A good friend pointed this sign out to me the other day and I had to laugh. Looks like your typical, run of the mill parking sign designed to protect precious slots for diners at Andy’s Deli, a popular spot on the NW side. Perfectly normal, and yet… 35 minute parking? I’ve seen 10, 15, 30, 45… but 35? I get the feeling there is a committee at work here. And that they thought very hard about this sign. Parking is a critical retail element that can make or break a business, so I’m glad they thought about it. Creativity is messy when it comes to collaborative projects. There are committees, layers of approval, regulations, stakeholders. Run well with inspiration collaboration can take us beyond ourselves, creating something no single individual could have come up with alone. Run poorly and, well, you’ve probably already run into that so no need … Continue reading
Here is a Thursday Thought Experiment built around the question, “Who Needs Innovation Training?” This is about little ideas. Simple little ideas that can add up to big improvements in productivity. Little creative thoughts that flair-up only to be extinguished. When learning a new job, folks typically spend quite a bit of time in the HOW stage. (How do I get this done, Who do I talk to, What needs to happen…) They then move quickly through the WHY stage. (That short amount of time when what you have to do and what makes sense simply doesn’t match up.) And, if they last long enough, end up in the State-of-DO. (Easier to do than to question Why.) The more efficient your training the quicker employees end up in the State-of-DO. Organizationally this encourages a top-down pull innovation process instead of a bottom-up push innovation process.
“Productive mediocrity requires discipline of an ordinary kind.” Quote from W.A. Pannapacker’s article How To Procrastinate Like Leonardo da Vinci. (UPDATE: subscription now required to get to this article.) Evidently Leonardo never saw a project he couldn’t avoid finishing. But maybe procrastination is the wrong word for his tendency to ‘solve and move on.’ Do you have any of these frustrating creative folks on your staff? Been working them over with GTD (Getting Things Done) seminars and yearly reviews that express frustration at implementation but awe over concept? Did the brilliant strategic thinker get so caught up in seemingly unimportant details that all work stopped? Stop trying to change your dreamers. Create an environment that lets them kick start solutions and then move on – leaving talented managers to wrap up the details. Use your staff in ways that builds on their strength…and avoids their blind spots. It may be … Continue reading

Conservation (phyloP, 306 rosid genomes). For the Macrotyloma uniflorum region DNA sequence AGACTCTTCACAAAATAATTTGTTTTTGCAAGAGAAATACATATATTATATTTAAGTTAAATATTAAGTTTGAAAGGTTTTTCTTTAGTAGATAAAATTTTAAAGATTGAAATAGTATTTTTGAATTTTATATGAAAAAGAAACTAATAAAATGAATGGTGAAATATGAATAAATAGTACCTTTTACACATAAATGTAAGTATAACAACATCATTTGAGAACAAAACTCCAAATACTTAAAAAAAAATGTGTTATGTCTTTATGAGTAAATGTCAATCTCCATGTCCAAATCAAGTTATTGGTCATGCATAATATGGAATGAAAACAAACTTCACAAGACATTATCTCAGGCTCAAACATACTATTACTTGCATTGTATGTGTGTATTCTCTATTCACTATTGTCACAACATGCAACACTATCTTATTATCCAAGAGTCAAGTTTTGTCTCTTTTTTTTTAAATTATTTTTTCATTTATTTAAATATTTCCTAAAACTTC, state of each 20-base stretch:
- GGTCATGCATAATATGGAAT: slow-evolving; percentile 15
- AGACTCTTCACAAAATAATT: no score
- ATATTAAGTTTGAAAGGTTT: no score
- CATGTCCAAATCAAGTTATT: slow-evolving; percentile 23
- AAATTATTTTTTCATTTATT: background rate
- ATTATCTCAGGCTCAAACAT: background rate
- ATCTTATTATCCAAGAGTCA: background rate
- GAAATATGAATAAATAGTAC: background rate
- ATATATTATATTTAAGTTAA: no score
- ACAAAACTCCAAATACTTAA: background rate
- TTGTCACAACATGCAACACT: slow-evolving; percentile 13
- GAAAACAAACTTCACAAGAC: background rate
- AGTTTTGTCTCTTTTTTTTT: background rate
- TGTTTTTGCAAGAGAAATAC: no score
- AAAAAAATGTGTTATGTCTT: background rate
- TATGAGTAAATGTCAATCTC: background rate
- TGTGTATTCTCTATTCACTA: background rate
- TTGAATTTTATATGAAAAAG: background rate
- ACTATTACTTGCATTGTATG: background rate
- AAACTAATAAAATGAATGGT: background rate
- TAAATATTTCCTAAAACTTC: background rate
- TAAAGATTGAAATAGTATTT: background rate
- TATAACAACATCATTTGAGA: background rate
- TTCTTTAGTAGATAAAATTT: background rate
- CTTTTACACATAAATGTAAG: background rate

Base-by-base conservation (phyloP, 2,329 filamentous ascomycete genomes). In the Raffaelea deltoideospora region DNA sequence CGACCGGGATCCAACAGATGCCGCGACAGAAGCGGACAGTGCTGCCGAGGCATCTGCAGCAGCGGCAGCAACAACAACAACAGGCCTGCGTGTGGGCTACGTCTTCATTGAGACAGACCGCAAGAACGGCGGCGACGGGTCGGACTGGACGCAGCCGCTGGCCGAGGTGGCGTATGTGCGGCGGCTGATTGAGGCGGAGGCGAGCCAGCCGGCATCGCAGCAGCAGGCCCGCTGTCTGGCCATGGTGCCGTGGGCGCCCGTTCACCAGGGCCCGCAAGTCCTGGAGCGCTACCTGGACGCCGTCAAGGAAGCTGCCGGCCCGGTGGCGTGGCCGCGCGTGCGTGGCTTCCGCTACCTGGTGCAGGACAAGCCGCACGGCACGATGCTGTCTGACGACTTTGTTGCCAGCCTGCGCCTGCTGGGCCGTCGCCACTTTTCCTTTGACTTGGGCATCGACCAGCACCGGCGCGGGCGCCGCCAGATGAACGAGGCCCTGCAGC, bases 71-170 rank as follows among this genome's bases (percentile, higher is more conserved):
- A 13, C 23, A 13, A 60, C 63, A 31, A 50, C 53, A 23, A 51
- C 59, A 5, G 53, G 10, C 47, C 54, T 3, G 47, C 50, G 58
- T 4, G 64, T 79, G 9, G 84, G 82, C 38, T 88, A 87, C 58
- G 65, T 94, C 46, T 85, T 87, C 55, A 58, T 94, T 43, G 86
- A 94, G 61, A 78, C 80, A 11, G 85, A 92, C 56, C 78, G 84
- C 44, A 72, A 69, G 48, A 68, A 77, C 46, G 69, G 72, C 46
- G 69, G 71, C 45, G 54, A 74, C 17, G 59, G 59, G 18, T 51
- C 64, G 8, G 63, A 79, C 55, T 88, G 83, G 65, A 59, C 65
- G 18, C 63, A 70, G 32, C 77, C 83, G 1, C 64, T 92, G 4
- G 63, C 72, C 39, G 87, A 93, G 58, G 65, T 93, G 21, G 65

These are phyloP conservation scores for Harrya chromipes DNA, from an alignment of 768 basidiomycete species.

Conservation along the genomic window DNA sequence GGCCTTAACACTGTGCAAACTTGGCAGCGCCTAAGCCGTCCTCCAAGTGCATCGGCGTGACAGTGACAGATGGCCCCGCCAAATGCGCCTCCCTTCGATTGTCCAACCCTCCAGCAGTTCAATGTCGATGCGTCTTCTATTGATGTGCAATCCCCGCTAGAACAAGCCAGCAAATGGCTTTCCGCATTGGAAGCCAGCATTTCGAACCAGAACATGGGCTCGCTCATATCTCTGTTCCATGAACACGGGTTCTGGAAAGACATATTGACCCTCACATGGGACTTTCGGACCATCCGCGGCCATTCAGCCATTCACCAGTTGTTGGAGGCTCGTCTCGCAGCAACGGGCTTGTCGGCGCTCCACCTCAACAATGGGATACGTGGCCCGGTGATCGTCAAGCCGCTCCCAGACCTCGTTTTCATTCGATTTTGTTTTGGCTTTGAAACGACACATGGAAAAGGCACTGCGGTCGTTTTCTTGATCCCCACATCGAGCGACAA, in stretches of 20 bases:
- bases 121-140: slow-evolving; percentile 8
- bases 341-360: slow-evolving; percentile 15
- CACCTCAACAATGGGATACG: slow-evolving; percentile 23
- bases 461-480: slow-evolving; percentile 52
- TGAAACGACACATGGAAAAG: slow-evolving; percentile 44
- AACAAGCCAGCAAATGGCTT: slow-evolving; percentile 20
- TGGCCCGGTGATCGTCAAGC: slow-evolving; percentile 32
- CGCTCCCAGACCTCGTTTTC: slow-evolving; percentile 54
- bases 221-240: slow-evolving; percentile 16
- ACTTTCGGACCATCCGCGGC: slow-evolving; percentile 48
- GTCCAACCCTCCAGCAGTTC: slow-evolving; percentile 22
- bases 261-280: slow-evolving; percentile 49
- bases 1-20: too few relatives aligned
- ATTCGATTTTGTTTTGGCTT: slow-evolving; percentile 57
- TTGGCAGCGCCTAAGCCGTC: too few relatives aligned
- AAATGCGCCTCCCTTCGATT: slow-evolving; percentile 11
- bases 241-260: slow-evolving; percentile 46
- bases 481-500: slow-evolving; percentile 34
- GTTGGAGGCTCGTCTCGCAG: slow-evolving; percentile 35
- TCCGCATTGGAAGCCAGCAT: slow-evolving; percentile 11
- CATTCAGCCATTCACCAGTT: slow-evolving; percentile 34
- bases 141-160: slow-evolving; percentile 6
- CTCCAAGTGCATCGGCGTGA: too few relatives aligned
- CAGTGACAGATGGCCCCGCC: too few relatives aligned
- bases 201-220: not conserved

The jerk in Felps’ research primarily teased those around him. Everyone laughed. No one wanted to repeat the experience. Many feel teasing is part of the bonding process. I’m guilty I admit. Turns out the ‘innocent’ teasing costs your company hard cold productivity cash. In his research negative emotions traveled perfectly well, not only ruining the team’s day, but by the end of the experience many in the meeting picking up on the behaviors of the ‘bad apple.’ Now the good news. Research published in the British Medical Journal (BMJ) in December 2008 shows that happiness can also travel in an infections sort of way across several degrees of separation. (Bob’s Happy, He knows Sue, You know Sue’s friend, You’re Happy!) The good news is that Happy seems to travel better than Sad. The ability for emotions to transfer infectiously without a conscious cause reinforces the need to carefully … Continue reading
Your business is run by teams. Now, more than ever, you have to be sensitive to team killers – the one or two individuals that drag a high quality group of people into the mud. We’ve all dealt with them. The individual who just seems to be in the way, not pulling his weight or simply a jerk. Some interesting research by Dr. William Felps, Rotterdam School of Management, indicates that team effectiveness can be reduced by 30% to 40% through the simple addition of a single ‘bad apple.’ He describes his research in a recent episode of This American Life and had it published in the 2006 journal, Research in Organizational Behavior, Volume 27, 181–230. Bad apples were described as jerks, slackers and depressive pessimists. I really enjoy the inventiveness of the experiment.